Reflectors 10, 12 and 14 reflect signals having a wavelength equal to the wavelength of the source signal, and in the present example of the invention, may or may not be reflective at other wavelengths. With apparatus 1, a vertically-polarized version of the vertical source signal 96 passes through regions 16 and 18 as a signal that propagates clockwise around the loop, and a vertically-polarized version of the horizontal source signal 32 passes through regions 18 and 16 as a signal that propagates counterclockwise around the loop.

The polarization alignment apparatus 1 receives a source signal of arbitrary polarization from a SOURCE, splits the source signal into two signal components having mutually orthogonal polarizations (defined by an orientation of the polarization beam splitter 8), aligns the two signal components into a single polarization orientation (a function of the orientation of the polarization beam splitter 8) while the two signal components propagate in opposite directions through regions 16 and 18, and then spatially overlay each other so that the two signal components, which again have orthogonal polarization, to recreate the original source signal having the original arbitrary polarization orientation of the source signal before the recombined signal is directed to an output, for example, into the LOAD.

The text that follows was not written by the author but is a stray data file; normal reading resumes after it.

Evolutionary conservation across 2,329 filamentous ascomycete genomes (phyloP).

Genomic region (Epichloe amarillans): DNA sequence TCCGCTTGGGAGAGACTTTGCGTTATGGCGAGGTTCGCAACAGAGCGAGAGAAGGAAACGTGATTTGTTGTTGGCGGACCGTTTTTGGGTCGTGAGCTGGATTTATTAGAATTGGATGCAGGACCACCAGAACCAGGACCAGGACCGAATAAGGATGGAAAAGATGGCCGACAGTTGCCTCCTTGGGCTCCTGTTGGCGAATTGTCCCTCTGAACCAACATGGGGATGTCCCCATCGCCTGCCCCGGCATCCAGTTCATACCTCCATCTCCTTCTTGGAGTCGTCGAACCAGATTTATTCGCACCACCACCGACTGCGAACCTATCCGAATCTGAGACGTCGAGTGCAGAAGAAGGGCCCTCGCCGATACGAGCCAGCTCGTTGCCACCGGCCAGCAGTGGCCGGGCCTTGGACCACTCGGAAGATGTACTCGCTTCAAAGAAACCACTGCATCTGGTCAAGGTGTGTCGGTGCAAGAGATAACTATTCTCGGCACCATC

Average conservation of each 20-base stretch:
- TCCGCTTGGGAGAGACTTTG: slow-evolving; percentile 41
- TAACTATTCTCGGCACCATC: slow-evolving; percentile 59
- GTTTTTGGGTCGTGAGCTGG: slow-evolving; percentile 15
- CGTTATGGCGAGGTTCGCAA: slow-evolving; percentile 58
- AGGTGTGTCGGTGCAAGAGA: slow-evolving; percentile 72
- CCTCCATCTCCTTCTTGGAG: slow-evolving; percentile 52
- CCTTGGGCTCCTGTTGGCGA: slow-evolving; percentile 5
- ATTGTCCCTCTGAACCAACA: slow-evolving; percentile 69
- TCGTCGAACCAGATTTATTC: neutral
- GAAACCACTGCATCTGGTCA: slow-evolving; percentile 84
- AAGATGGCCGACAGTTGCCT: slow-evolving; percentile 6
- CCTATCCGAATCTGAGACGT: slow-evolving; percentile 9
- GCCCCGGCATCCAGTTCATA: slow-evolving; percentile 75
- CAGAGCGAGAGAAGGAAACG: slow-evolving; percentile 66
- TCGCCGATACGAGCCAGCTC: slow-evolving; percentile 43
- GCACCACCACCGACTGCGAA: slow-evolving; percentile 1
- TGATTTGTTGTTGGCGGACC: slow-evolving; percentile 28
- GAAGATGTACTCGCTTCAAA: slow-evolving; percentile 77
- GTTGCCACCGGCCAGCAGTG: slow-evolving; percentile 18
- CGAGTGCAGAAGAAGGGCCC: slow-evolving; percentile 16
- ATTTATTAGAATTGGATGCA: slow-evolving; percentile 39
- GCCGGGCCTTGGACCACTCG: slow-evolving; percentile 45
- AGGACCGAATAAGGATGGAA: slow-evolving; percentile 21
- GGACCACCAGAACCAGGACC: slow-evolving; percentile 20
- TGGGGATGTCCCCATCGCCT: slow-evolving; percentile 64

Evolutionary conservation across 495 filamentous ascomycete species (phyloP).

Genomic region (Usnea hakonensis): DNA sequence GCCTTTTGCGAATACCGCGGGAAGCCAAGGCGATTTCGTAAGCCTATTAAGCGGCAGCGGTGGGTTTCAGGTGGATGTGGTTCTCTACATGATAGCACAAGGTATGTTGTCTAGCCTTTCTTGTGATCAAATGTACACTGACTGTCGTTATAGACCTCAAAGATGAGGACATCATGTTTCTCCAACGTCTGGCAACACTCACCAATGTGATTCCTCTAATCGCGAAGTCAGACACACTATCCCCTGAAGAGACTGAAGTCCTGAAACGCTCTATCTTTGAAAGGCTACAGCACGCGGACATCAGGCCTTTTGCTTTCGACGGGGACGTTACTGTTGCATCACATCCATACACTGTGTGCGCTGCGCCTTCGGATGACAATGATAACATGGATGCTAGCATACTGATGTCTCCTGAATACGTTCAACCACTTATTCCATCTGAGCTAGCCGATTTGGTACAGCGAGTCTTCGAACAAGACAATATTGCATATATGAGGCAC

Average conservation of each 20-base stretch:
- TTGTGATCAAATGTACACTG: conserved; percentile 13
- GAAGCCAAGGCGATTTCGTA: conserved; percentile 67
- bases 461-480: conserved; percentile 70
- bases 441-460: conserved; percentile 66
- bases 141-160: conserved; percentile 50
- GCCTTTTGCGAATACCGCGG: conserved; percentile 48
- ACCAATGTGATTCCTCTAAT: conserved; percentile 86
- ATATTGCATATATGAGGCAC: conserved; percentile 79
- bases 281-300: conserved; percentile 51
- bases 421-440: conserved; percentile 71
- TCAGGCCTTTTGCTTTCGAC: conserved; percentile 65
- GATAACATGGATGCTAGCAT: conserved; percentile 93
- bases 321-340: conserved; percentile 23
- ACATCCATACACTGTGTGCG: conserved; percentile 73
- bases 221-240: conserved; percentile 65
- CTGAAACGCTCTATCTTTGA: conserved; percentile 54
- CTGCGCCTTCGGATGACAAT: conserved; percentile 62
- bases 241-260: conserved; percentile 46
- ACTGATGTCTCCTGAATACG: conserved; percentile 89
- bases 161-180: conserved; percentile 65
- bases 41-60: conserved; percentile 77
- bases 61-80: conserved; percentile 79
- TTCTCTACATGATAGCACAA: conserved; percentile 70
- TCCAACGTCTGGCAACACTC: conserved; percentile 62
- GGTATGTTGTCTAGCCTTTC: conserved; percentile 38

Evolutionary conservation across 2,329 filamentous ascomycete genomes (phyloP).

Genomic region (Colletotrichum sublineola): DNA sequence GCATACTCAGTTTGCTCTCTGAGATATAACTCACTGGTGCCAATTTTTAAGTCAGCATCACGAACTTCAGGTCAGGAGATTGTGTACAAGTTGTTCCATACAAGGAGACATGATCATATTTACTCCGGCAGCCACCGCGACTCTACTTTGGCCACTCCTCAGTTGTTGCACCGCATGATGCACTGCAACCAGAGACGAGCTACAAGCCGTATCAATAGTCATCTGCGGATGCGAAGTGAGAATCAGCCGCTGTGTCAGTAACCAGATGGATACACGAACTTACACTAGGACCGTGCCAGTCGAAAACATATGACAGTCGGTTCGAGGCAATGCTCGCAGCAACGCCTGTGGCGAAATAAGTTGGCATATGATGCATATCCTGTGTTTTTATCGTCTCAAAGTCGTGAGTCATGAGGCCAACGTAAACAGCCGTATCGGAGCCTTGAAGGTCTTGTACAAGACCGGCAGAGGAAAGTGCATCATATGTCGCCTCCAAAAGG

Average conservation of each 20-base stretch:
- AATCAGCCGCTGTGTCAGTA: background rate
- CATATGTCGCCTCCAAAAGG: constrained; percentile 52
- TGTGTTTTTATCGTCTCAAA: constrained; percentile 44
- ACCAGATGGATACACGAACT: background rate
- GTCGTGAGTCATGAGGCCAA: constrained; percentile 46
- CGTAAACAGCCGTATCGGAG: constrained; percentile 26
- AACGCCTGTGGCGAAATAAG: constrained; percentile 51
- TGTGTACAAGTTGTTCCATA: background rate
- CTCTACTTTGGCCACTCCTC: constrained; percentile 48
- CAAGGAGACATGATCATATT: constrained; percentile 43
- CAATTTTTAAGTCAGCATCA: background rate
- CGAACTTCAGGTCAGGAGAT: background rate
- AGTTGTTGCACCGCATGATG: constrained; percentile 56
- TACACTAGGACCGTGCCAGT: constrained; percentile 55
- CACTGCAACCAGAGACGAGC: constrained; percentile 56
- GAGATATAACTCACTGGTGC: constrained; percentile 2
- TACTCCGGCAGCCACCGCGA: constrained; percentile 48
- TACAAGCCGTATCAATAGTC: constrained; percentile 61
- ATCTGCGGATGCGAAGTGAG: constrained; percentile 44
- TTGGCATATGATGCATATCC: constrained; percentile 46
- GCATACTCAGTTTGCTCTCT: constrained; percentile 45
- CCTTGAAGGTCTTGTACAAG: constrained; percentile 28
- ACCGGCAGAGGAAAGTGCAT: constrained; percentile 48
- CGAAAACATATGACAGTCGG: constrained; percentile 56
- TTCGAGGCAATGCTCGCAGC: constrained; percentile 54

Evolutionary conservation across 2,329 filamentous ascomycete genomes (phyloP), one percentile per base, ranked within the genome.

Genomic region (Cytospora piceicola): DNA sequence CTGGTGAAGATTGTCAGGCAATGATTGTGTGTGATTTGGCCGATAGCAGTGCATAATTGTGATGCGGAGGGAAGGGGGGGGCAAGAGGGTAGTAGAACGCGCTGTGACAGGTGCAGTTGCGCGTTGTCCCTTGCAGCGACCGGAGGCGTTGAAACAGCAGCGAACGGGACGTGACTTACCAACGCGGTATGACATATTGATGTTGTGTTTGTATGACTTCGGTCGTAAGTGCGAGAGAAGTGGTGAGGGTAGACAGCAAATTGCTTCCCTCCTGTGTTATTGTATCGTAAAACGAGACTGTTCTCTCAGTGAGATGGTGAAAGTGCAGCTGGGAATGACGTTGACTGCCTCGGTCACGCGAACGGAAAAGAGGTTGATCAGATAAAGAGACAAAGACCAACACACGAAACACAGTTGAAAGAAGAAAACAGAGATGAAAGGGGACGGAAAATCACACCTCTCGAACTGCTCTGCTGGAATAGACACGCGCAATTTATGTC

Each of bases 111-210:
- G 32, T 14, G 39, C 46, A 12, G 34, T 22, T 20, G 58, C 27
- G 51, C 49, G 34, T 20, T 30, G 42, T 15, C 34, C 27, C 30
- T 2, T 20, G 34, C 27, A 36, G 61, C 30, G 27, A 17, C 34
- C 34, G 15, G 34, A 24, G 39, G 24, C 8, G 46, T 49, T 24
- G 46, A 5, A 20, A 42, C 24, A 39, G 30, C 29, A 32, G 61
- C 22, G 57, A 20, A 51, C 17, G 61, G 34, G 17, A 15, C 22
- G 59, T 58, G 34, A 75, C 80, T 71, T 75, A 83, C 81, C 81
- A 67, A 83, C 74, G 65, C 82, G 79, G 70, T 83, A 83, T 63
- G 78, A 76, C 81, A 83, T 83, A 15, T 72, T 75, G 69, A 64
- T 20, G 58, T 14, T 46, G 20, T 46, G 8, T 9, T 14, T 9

An alternative example of the polarization alignment apparatus is depicted in FIG. 2. In FIG. 2, a polarization alignment apparatus 2 includes substantially all of the components and processes all of the signals discussed above with respect to FIG. 1, except the rotation device denoted by numeral 20 in FIG. 1 is denoted by numeral 40 in FIG. 2. In FIG. 2, the rotation device 40 is disposed between reflectors 10 and 12 in the region denoted by numeral 18 in FIG. 1.

As with apparatus 1, the polarization alignment apparatus 2 receives a source signal of arbitrary polarization from a SOURCE, splits the source signal into two signal components having mutually orthogonal polarizations (defined by an orientation of the polarization beam splitter 8), aligns the two signal components into a single polarization orientation (a function of the orientation of the polarization beam splitter 8) while the two signal components propagate in opposite directions through region 16 (there is no region 18 in FIG. 2), and then recombines the two signal components, which again have orthogonal polarizations, to recreate the original source signal having the original arbitrary polarization orientation of the source signal before the recombined signal is directed to an output, for example, into the LOAD.